Michael returns it half-heartedly and stretches his limbs under the bed sheets. He’d slept well. Very well, considering the last week of nearly no rest and finals. Then, two weeks ago when he was finally diagnosed there was no sleep at all.
Michael’s snug in the covers and has no intention of moving until he sees Lincoln retrieve his overnight bag. He sits up. “Are you leaving?”
“Only if you don’t need me anymore,” Lincoln responds, chuckling to himself afterwards. “But then, maybe you didn’t need me in the first place.”
“I did,” Michael says quickly, licking his lips nervously. “If you hadn’t been here last night I don’t know what would have happened.”
Lincoln sighs, looking at him. “Probably the same thing that happened last time, Michael. You snapped out of it and went to get some help.”
Michael shrugs. “I didn’t have much of choice. I was afraid.”
“Yeah, this thing, LLI, whatever, it looked pretty serious,” Lincoln says, managing to look both concerned and nonchalant. “I’m glad your doc found some medication to help.”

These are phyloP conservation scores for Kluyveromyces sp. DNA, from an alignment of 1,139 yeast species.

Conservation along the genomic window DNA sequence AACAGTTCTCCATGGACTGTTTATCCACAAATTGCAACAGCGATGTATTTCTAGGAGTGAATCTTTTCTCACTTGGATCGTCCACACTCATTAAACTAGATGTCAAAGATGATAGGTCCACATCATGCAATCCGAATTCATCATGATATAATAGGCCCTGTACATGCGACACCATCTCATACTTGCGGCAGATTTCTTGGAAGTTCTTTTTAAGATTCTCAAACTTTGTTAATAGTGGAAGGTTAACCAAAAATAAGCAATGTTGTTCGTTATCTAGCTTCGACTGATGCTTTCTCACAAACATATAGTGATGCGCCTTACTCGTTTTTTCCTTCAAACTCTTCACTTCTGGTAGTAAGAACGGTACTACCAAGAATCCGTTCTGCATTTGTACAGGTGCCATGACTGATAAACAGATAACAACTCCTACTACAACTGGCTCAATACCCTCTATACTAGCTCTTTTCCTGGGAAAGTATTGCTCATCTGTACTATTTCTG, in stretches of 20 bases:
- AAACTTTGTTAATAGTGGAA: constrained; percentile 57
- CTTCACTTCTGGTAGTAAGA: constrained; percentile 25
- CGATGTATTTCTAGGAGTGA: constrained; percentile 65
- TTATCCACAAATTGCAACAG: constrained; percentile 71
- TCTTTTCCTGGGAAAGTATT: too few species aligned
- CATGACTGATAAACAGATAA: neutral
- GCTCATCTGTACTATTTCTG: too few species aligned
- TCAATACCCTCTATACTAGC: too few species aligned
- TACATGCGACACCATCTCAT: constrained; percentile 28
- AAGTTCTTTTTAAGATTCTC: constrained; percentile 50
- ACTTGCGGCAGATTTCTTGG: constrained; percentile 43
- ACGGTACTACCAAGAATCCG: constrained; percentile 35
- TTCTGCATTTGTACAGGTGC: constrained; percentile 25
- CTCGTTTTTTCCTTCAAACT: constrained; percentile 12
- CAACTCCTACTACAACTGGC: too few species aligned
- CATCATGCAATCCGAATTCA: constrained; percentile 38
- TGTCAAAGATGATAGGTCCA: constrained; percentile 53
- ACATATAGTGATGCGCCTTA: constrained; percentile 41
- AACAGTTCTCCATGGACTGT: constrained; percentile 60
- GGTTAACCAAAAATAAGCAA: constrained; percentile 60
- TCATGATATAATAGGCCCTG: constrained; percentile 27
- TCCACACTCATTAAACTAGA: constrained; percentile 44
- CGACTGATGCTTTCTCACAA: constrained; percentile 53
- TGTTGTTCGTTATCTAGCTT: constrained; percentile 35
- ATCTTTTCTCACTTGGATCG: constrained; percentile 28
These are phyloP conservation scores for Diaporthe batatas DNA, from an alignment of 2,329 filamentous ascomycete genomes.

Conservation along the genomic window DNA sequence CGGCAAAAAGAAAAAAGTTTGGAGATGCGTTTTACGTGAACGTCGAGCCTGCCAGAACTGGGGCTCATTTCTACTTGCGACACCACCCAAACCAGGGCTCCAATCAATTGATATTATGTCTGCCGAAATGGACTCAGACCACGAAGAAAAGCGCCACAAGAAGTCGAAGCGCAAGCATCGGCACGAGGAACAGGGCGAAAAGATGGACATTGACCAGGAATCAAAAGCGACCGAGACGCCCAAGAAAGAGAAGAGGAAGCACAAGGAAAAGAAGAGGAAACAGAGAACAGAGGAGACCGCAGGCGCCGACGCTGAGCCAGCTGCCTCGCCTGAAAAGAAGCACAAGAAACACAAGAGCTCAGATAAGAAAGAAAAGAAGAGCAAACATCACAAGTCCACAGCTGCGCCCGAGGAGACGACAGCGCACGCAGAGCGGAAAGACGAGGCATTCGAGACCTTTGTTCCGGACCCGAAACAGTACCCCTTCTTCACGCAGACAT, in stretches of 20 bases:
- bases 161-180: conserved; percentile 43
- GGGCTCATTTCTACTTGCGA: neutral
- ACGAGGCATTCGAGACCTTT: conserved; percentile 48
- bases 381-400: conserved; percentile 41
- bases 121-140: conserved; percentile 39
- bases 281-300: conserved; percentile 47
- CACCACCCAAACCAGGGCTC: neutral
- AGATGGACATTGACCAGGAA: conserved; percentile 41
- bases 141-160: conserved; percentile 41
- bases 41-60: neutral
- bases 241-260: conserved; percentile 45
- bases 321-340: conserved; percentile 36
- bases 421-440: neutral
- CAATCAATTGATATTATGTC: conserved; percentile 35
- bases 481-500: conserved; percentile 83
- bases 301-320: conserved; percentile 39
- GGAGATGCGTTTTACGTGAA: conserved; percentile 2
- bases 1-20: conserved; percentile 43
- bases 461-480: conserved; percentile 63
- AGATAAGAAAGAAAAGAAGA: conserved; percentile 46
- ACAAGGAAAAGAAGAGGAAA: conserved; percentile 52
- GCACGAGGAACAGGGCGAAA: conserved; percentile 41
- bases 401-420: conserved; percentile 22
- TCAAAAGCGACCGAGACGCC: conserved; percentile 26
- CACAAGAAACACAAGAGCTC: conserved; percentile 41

“I don’t have to be on it all the time,” Michael reassures. “Just when I…,” he trails off.
Lincoln nods, “Yeah.”
He grabs his coat from where he threw it, heads for the door, and Michael has the sudden urge to ask him why he even came. Why Lincoln acted so worried when he obviously didn’t want to be here. But he holds his tongue when he shifts his legs on the bed and catches a whiff of his brother on the sheets, remembers the way that his body and mind settled with Lincoln next to him, and how his anticipation of Lincoln’s arrival drove his depression away.
“Hey Linc,” Michael waits for his brother to turn. “Do you think the LLI is the reason why I am the way I am?” He doesn’t explain more, if there’s anyone who knows what he means, it’s his big brother.
Lincoln shakes his head, laughs in a short burst like it hurts him. “No, I think that’s just you being a dork.” He opens the door to the blinding white outside, slinging his dark coat onto his a shoulder. “Stop being a girl and turn on your phone. Call me when you finish your book or center your Chi or whatever it is you’re doing here.”
Michael makes a face. “I already finished my book.”
“So let’s go,” Lincoln tips his head outside.
Michael hesitates. He thinks of the research he was given by his school psychologist last week and how she suggested he use his winter break to spend some time alone figuring it all out. It’s sat in his book bag since he’s arrived and he’s been too afraid of Lincoln’s ridicule, or worse his honest interest, to take it out.
A gale of cold air blows in through the open door and Michael shivers, looks at Lincoln standing there, waiting for him.
“I have to pack up,” he says, flipping the covers away. “Close the door.”